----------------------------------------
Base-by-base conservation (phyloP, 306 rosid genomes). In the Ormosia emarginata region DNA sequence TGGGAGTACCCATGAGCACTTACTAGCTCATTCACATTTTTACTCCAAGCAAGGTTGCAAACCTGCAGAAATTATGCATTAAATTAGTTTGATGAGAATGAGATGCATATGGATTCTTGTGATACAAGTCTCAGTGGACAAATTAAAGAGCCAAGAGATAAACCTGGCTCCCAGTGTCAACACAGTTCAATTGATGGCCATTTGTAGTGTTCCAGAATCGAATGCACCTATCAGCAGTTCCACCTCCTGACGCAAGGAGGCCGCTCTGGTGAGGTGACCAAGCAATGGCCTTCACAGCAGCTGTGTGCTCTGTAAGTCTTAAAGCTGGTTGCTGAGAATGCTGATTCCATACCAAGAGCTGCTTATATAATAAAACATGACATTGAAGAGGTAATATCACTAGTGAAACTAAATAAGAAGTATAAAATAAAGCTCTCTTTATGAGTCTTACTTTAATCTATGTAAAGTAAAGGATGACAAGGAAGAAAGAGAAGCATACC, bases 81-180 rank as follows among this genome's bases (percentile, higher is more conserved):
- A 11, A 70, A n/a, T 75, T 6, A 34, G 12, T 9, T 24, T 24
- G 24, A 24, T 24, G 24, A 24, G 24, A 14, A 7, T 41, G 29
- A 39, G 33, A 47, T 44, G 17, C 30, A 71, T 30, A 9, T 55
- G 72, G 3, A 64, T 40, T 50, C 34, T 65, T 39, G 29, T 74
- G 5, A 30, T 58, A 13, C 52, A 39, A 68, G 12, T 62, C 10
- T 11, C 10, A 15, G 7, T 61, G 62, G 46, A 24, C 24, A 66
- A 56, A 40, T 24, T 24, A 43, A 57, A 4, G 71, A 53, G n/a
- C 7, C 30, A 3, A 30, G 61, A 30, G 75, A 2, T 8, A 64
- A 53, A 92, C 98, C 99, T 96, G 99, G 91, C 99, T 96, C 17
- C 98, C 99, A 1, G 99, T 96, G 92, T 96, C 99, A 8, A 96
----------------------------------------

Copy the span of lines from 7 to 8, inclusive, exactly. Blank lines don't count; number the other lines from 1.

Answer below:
- T 11, C 10, A 15, G 7, T 61, G 62, G 46, A 24, C 24, A 66
- A 56, A 40, T 24, T 24, A 43, A 57, A 4, G 71, A 53, G n/a